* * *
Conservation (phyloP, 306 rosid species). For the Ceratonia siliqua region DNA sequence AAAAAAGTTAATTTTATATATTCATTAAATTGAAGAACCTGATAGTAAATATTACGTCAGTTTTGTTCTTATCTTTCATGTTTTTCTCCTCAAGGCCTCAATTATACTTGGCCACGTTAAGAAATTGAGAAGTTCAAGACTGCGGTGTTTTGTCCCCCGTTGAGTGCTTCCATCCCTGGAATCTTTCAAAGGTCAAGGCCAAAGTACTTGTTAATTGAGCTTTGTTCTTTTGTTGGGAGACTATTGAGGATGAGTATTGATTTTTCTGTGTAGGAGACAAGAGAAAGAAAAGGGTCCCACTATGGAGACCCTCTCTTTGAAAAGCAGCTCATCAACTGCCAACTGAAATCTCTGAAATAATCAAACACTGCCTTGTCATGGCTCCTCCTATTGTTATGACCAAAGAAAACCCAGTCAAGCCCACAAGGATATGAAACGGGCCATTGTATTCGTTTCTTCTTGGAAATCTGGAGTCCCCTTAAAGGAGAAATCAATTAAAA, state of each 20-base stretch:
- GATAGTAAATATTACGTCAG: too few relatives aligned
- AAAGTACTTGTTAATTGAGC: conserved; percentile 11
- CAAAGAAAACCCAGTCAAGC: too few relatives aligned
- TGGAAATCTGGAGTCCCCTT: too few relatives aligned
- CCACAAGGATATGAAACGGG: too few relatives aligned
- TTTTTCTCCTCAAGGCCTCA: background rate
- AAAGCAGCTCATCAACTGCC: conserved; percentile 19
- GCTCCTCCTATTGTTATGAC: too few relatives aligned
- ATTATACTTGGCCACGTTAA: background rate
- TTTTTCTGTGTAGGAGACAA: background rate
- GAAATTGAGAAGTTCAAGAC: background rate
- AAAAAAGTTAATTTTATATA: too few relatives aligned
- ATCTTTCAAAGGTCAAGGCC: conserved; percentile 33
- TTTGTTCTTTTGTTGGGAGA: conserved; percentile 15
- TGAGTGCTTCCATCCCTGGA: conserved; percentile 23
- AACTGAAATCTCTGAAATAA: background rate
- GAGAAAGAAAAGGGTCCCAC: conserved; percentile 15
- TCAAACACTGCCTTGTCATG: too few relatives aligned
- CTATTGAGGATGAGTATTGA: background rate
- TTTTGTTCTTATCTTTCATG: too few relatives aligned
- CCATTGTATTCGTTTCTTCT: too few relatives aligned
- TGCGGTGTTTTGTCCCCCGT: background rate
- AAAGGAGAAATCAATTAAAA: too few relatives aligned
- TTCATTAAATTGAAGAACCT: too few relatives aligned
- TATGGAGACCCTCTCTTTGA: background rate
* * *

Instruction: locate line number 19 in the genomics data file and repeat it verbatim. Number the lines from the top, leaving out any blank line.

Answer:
- TCAAACACTGCCTTGTCATG: too few relatives aligned